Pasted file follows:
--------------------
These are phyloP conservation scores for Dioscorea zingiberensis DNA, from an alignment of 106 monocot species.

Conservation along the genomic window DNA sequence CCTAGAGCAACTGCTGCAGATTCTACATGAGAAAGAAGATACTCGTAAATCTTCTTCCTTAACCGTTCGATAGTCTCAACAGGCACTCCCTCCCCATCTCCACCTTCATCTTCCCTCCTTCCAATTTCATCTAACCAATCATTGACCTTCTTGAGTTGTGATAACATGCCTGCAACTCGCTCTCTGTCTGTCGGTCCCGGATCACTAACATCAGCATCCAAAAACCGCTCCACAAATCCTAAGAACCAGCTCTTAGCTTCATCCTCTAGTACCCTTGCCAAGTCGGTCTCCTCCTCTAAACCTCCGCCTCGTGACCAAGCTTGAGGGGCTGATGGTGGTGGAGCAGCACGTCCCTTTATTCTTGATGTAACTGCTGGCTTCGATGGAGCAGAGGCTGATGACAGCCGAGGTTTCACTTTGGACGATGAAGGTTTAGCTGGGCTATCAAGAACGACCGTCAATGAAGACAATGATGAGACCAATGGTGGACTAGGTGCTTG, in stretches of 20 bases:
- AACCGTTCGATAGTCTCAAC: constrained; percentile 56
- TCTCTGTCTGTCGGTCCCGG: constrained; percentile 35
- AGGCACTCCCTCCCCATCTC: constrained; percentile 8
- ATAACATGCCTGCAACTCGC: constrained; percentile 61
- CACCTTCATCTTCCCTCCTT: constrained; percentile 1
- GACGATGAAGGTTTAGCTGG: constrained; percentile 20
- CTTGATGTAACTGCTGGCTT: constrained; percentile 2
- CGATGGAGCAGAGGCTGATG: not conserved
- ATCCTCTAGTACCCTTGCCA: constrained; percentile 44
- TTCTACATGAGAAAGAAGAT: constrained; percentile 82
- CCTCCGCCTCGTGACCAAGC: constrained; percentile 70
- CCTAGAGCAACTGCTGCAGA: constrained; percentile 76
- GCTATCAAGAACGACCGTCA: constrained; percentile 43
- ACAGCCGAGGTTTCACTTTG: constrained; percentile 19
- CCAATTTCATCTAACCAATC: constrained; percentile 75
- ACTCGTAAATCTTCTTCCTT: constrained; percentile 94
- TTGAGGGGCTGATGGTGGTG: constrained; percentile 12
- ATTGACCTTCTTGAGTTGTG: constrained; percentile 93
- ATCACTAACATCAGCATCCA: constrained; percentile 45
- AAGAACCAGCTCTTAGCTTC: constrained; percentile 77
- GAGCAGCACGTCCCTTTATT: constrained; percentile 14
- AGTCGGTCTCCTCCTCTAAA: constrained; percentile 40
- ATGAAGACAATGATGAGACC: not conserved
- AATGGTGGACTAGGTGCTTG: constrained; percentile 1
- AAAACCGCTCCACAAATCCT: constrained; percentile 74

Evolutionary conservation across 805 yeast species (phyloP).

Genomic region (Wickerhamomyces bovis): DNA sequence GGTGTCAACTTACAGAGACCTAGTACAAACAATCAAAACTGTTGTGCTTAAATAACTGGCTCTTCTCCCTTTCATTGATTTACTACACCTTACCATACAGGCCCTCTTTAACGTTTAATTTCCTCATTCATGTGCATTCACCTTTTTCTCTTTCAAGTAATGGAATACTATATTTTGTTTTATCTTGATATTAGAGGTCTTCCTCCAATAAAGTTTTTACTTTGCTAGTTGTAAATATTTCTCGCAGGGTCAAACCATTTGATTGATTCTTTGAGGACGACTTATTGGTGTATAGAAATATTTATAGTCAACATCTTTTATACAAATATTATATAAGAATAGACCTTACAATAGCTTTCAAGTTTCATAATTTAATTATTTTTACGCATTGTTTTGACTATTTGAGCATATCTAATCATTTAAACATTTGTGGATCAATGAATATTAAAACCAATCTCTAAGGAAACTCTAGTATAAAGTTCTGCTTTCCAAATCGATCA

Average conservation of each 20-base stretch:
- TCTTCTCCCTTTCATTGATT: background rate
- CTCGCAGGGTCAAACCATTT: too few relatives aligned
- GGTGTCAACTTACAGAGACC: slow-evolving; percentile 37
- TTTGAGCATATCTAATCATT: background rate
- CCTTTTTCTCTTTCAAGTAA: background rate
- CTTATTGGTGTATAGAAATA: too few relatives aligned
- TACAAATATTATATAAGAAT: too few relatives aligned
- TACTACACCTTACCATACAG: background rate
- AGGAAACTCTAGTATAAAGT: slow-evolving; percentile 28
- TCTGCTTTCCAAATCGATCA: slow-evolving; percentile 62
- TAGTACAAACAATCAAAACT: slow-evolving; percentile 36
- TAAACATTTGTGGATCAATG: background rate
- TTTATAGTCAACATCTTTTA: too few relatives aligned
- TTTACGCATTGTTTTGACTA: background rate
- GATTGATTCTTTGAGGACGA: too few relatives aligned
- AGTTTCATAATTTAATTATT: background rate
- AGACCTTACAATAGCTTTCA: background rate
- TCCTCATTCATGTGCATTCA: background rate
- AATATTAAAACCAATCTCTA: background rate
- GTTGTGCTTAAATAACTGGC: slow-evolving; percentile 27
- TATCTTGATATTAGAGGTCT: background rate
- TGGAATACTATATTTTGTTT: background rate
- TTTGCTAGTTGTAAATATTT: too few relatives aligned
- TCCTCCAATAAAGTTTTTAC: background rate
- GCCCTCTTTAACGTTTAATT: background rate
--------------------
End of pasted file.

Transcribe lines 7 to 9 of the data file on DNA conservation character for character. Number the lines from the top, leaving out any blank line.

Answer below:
- CACCTTCATCTTCCCTCCTT: constrained; percentile 1
- GACGATGAAGGTTTAGCTGG: constrained; percentile 20
- CTTGATGTAACTGCTGGCTT: constrained; percentile 2